Freelancing for foreign companies can be tricky in any country. In Argentina, however, it means negotiating a Kafkaesque maze of websites, checks and fees.
In October 2011 the Argentinian government began to impose its so-called cepo cambiario, or currency-exchange blockade, complicating most daily foreign-currency transactions. As a result, multiple currencies exist simultaneously: the Argentinian peso, the official dollar, the black-market “blue” dollar (much more expensive, available only under the counter), the “dollar card” (purchases made abroad with credit cards are exchanged into pesos with an extra 35% fee that goes to the AFIP, the Argentine tax authority) and others.
This means people who make their living partly or entirely from foreign clients have to jump through a variety of hoops in order to get paid. I spoke to three, who asked to go off the record for fear of falling under the AFIP’s scrutiny.
For those who travel abroad, getting paid is relatively easy. A specialist in the publishing industry, who often goes overseas to deliver lectures or workshops, says you always have to ask for payment in cash, and then hide the dollars or euros in your suitcase when you return. Some Argentinians also sell work (such as art) on US or European websites that will make direct money transfers to local banks, but not to third countries, so they use their foreign friends’ bank accounts to receive the payments and get the cash when they go abroad to visit them.
For those who work from Argentina and can’t afford to wait months or years to be paid, it’s more complicated. Pablo, a psychologist, has a patient abroad who runs his sessions through Skype. (They started out face-to-face when the patient lived in Buenos Aires.) Regular bank transfers are prohibited under the cepo, so they use what seems to be easiest option for small sums: Western Union. The patient sends foreign currency and the psychologist receives the money at a Western Union office in Buenos Aires: “There, you can only get pesos and the commission is paid by the sender,” Pablo says.
For more frequent transactions, however, Western Union isn’t practical. I spoke to a designer who generates all his income through an online store with a large presence in the United States. He told me that he had considered moving to another country—albeit only financially. In Montevideo, the capital of Uruguay, just a couple of hours from Buenos Aires by ferry, Argentinians can open a bank account without being local residents.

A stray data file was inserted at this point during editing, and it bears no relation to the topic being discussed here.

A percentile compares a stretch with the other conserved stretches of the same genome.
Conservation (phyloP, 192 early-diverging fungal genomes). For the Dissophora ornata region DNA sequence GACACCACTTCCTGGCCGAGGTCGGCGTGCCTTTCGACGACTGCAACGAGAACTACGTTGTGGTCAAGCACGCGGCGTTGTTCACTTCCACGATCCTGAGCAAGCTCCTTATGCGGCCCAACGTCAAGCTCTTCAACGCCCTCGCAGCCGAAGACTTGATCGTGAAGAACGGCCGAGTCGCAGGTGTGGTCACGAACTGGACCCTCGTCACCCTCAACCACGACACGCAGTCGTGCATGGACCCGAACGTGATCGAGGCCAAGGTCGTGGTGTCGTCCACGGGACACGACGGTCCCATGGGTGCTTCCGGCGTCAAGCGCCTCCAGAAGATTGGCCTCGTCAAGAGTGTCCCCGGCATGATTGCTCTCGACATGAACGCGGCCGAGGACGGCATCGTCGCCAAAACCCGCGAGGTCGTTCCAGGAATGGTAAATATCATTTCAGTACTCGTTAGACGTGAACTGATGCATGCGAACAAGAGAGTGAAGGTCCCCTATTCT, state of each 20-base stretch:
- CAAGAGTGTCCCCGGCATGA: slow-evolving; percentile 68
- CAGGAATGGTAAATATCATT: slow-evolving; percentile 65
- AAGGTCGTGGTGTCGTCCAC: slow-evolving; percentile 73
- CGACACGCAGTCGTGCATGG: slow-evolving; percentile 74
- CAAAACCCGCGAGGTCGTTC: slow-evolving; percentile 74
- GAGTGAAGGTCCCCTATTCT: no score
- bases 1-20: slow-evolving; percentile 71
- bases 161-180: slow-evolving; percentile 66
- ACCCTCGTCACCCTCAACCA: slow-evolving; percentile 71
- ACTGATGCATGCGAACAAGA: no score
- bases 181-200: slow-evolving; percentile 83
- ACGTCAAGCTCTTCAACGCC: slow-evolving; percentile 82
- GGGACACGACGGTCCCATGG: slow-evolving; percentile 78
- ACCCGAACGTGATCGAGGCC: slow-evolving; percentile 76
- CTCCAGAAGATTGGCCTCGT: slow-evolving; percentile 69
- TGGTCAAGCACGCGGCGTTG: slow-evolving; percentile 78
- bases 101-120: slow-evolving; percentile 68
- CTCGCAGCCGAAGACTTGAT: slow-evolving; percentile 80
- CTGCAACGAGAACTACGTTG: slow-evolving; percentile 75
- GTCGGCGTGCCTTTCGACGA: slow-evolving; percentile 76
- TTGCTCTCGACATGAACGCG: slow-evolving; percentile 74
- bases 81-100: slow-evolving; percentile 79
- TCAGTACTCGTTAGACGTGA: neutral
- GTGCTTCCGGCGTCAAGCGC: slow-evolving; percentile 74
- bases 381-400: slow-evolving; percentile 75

However, the designer lives a considerable distance from Buenos Aires. Instead, he found a solution—of sorts—using PayPal. Since the imposition of the cepo, Argentinians have been legally able to exchange dollars received via Paypal into pesos only at a few stores, and to a maximum of just $400 a month—which each transaction commanding a commission and more questions about the user’s activity. There are, however, people who maintain both Argentinian and foreign PayPal accounts, and will—for a fee, naturally—receive a payment into the foreign account and in return send pesos from the Argentinian one to a customer’s Argentine bank account. The exchange rate for this transaction, known as the “PayPal dollar,” lies somewhere between the official and the “blue dollar” rate, and such merchants can be found through a search on MercadoLibre, Latin America’s version of eBay.
A less shady option involves Payoneer, an American company based in New York. It gives customers a prepaid debit card that they can use to withdraw any currency (in this case, Argentine pesos) from a dollar-based Paypal account. “The commission is tremendous and the first time you use it, you do not know if you will lose all the money because the company is unknown here,” the designer says. “But you end up using it because it’s the only option you have.”
Follow Pablo on Twitter at @fernandezpm.